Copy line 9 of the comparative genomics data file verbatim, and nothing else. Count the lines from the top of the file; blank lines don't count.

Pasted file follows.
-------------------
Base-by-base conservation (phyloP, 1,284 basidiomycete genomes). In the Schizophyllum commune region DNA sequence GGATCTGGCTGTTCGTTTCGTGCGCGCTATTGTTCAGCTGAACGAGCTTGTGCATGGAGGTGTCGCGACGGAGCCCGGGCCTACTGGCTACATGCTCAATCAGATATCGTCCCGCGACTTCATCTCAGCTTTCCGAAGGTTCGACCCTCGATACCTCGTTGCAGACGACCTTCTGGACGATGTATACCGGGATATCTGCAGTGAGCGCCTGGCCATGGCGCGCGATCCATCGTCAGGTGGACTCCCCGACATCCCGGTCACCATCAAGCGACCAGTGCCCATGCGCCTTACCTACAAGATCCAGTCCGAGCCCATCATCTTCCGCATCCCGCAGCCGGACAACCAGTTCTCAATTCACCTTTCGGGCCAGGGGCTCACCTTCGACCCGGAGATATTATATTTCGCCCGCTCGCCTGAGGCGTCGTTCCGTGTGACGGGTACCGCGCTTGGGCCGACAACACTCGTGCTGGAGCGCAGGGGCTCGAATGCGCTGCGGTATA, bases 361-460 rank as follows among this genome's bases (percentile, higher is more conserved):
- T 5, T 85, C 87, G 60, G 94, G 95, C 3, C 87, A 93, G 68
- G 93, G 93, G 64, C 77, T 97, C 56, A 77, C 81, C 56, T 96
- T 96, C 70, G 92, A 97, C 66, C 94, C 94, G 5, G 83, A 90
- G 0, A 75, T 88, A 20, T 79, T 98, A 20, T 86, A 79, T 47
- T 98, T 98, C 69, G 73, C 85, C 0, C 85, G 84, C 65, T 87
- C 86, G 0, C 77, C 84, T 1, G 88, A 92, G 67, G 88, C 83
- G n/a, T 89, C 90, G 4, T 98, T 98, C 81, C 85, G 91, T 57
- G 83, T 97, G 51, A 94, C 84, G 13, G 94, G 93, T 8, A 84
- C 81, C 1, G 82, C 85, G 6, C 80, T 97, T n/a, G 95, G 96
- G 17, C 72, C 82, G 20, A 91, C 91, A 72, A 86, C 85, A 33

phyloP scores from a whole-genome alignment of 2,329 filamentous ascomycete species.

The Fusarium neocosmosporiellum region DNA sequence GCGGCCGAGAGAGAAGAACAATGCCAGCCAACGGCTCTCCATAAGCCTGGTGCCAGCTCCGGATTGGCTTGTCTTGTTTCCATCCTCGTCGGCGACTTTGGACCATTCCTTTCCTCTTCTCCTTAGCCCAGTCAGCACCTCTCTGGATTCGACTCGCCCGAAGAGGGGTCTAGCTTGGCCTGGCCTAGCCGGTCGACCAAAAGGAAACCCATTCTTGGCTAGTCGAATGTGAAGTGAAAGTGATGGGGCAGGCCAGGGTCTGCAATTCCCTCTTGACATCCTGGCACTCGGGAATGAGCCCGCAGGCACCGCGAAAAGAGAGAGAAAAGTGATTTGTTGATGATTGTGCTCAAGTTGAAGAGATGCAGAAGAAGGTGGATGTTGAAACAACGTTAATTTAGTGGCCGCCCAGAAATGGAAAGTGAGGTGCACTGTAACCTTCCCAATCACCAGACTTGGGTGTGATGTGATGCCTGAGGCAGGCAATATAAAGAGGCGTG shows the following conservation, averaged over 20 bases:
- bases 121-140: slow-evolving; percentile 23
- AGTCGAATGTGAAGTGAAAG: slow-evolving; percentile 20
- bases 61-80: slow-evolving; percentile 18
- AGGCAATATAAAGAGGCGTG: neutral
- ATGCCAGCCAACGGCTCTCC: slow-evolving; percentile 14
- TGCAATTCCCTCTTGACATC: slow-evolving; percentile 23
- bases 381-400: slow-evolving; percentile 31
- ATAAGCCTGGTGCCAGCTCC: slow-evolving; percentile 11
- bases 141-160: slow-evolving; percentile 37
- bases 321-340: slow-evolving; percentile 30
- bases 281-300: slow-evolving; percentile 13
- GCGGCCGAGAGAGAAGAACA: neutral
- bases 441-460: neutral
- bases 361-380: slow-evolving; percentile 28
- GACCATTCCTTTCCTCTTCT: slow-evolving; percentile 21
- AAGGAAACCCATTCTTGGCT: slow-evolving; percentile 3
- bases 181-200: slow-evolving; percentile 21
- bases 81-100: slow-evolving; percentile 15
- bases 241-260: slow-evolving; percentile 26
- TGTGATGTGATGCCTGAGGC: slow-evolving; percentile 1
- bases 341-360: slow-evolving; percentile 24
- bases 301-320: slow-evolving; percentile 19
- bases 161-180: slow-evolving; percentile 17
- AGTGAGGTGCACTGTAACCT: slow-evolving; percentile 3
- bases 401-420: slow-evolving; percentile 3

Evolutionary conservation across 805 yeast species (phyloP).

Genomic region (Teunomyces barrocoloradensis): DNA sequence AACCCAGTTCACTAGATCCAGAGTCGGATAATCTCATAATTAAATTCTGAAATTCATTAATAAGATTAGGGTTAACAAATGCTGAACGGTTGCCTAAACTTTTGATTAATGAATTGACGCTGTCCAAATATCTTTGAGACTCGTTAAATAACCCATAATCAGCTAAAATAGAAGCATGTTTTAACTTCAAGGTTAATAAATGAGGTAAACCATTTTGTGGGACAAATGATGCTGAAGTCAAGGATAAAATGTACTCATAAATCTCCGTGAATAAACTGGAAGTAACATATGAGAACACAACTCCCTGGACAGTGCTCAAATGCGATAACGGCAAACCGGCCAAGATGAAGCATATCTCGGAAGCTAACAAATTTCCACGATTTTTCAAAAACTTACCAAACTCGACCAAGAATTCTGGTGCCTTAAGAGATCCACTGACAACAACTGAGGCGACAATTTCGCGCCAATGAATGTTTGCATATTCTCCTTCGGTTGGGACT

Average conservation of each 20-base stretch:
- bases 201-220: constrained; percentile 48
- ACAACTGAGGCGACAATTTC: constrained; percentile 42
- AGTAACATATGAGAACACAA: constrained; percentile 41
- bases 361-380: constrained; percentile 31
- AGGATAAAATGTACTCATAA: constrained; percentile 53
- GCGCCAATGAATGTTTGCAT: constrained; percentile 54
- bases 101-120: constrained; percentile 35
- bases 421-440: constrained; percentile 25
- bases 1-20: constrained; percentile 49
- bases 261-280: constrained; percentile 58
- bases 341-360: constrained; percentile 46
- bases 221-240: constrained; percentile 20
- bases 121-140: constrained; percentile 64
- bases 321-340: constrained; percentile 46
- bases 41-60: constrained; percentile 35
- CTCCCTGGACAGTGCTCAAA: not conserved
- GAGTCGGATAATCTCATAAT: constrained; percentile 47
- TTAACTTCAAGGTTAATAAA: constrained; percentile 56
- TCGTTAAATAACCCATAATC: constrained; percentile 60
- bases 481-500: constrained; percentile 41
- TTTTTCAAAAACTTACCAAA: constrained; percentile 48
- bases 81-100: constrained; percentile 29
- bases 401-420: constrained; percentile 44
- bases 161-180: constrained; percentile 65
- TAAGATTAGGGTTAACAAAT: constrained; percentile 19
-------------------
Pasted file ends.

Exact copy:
- G 83, T 97, G 51, A 94, C 84, G 13, G 94, G 93, T 8, A 84